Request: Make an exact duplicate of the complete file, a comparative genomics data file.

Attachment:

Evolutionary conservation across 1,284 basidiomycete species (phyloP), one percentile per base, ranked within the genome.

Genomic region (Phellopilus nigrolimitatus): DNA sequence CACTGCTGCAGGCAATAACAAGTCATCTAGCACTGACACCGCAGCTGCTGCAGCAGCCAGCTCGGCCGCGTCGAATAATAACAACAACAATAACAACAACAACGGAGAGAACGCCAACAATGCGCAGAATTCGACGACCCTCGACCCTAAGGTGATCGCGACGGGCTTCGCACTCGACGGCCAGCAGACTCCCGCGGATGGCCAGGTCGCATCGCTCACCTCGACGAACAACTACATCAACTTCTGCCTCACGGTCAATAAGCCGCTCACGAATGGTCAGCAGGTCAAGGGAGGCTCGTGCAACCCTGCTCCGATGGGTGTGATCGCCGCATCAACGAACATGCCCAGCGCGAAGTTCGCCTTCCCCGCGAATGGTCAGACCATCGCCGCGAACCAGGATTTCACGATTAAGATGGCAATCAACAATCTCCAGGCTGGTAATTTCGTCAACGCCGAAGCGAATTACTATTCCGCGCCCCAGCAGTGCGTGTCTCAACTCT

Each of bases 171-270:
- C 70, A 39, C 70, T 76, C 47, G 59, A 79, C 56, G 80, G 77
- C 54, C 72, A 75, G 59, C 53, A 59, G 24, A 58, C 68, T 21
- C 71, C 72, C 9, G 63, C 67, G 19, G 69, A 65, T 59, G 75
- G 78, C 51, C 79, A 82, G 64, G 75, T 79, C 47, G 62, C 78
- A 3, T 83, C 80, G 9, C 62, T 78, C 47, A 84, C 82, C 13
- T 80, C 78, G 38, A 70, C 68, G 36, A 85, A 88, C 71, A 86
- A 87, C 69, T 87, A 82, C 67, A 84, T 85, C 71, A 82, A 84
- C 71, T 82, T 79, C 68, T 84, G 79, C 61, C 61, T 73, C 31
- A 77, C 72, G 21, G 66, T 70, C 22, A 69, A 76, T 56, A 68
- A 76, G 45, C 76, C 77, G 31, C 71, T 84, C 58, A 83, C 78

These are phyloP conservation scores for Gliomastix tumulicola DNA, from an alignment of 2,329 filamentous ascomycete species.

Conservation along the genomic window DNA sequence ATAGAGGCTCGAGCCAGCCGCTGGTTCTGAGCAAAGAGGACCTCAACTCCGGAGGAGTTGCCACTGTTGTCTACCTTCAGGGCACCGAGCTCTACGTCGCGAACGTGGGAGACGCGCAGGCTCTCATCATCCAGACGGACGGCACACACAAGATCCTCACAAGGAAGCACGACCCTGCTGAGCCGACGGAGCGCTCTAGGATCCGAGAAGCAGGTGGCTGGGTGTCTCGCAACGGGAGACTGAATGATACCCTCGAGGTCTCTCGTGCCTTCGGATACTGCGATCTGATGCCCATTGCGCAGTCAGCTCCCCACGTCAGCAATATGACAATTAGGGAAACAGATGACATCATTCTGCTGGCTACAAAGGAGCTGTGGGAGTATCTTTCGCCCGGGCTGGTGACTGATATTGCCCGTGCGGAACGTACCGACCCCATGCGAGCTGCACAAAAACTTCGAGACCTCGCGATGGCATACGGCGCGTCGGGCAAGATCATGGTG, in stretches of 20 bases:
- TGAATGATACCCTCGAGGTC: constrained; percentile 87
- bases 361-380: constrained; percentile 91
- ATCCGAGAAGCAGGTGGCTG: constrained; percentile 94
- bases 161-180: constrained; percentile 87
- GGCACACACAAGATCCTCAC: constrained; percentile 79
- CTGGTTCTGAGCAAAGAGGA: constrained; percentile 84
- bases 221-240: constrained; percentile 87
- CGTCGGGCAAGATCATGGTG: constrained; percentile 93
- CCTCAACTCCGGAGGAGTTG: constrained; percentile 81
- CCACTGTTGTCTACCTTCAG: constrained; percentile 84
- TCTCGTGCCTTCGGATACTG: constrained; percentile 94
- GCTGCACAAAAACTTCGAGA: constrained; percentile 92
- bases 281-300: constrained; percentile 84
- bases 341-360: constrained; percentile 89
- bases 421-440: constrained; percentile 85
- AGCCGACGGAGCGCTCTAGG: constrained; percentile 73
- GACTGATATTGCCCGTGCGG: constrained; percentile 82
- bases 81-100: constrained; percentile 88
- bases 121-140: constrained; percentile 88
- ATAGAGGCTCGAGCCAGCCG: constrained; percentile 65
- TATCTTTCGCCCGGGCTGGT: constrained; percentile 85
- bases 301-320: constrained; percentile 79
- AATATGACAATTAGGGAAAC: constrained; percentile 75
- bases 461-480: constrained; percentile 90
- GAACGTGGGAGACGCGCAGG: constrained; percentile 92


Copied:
Evolutionary conservation across 1,284 basidiomycete species (phyloP), one percentile per base, ranked within the genome.

Genomic region (Phellopilus nigrolimitatus): DNA sequence CACTGCTGCAGGCAATAACAAGTCATCTAGCACTGACACCGCAGCTGCTGCAGCAGCCAGCTCGGCCGCGTCGAATAATAACAACAACAATAACAACAACAACGGAGAGAACGCCAACAATGCGCAGAATTCGACGACCCTCGACCCTAAGGTGATCGCGACGGGCTTCGCACTCGACGGCCAGCAGACTCCCGCGGATGGCCAGGTCGCATCGCTCACCTCGACGAACAACTACATCAACTTCTGCCTCACGGTCAATAAGCCGCTCACGAATGGTCAGCAGGTCAAGGGAGGCTCGTGCAACCCTGCTCCGATGGGTGTGATCGCCGCATCAACGAACATGCCCAGCGCGAAGTTCGCCTTCCCCGCGAATGGTCAGACCATCGCCGCGAACCAGGATTTCACGATTAAGATGGCAATCAACAATCTCCAGGCTGGTAATTTCGTCAACGCCGAAGCGAATTACTATTCCGCGCCCCAGCAGTGCGTGTCTCAACTCT

Each of bases 171-270:
- C 70, A 39, C 70, T 76, C 47, G 59, A 79, C 56, G 80, G 77
- C 54, C 72, A 75, G 59, C 53, A 59, G 24, A 58, C 68, T 21
- C 71, C 72, C 9, G 63, C 67, G 19, G 69, A 65, T 59, G 75
- G 78, C 51, C 79, A 82, G 64, G 75, T 79, C 47, G 62, C 78
- A 3, T 83, C 80, G 9, C 62, T 78, C 47, A 84, C 82, C 13
- T 80, C 78, G 38, A 70, C 68, G 36, A 85, A 88, C 71, A 86
- A 87, C 69, T 87, A 82, C 67, A 84, T 85, C 71, A 82, A 84
- C 71, T 82, T 79, C 68, T 84, G 79, C 61, C 61, T 73, C 31
- A 77, C 72, G 21, G 66, T 70, C 22, A 69, A 76, T 56, A 68
- A 76, G 45, C 76, C 77, G 31, C 71, T 84, C 58, A 83, C 78

These are phyloP conservation scores for Gliomastix tumulicola DNA, from an alignment of 2,329 filamentous ascomycete species.

Conservation along the genomic window DNA sequence ATAGAGGCTCGAGCCAGCCGCTGGTTCTGAGCAAAGAGGACCTCAACTCCGGAGGAGTTGCCACTGTTGTCTACCTTCAGGGCACCGAGCTCTACGTCGCGAACGTGGGAGACGCGCAGGCTCTCATCATCCAGACGGACGGCACACACAAGATCCTCACAAGGAAGCACGACCCTGCTGAGCCGACGGAGCGCTCTAGGATCCGAGAAGCAGGTGGCTGGGTGTCTCGCAACGGGAGACTGAATGATACCCTCGAGGTCTCTCGTGCCTTCGGATACTGCGATCTGATGCCCATTGCGCAGTCAGCTCCCCACGTCAGCAATATGACAATTAGGGAAACAGATGACATCATTCTGCTGGCTACAAAGGAGCTGTGGGAGTATCTTTCGCCCGGGCTGGTGACTGATATTGCCCGTGCGGAACGTACCGACCCCATGCGAGCTGCACAAAAACTTCGAGACCTCGCGATGGCATACGGCGCGTCGGGCAAGATCATGGTG, in stretches of 20 bases:
- TGAATGATACCCTCGAGGTC: constrained; percentile 87
- bases 361-380: constrained; percentile 91
- ATCCGAGAAGCAGGTGGCTG: constrained; percentile 94
- bases 161-180: constrained; percentile 87
- GGCACACACAAGATCCTCAC: constrained; percentile 79
- CTGGTTCTGAGCAAAGAGGA: constrained; percentile 84
- bases 221-240: constrained; percentile 87
- CGTCGGGCAAGATCATGGTG: constrained; percentile 93
- CCTCAACTCCGGAGGAGTTG: constrained; percentile 81
- CCACTGTTGTCTACCTTCAG: constrained; percentile 84
- TCTCGTGCCTTCGGATACTG: constrained; percentile 94
- GCTGCACAAAAACTTCGAGA: constrained; percentile 92
- bases 281-300: constrained; percentile 84
- bases 341-360: constrained; percentile 89
- bases 421-440: constrained; percentile 85
- AGCCGACGGAGCGCTCTAGG: constrained; percentile 73
- GACTGATATTGCCCGTGCGG: constrained; percentile 82
- bases 81-100: constrained; percentile 88
- bases 121-140: constrained; percentile 88
- ATAGAGGCTCGAGCCAGCCG: constrained; percentile 65
- TATCTTTCGCCCGGGCTGGT: constrained; percentile 85
- bases 301-320: constrained; percentile 79
- AATATGACAATTAGGGAAAC: constrained; percentile 75
- bases 461-480: constrained; percentile 90
- GAACGTGGGAGACGCGCAGG: constrained; percentile 92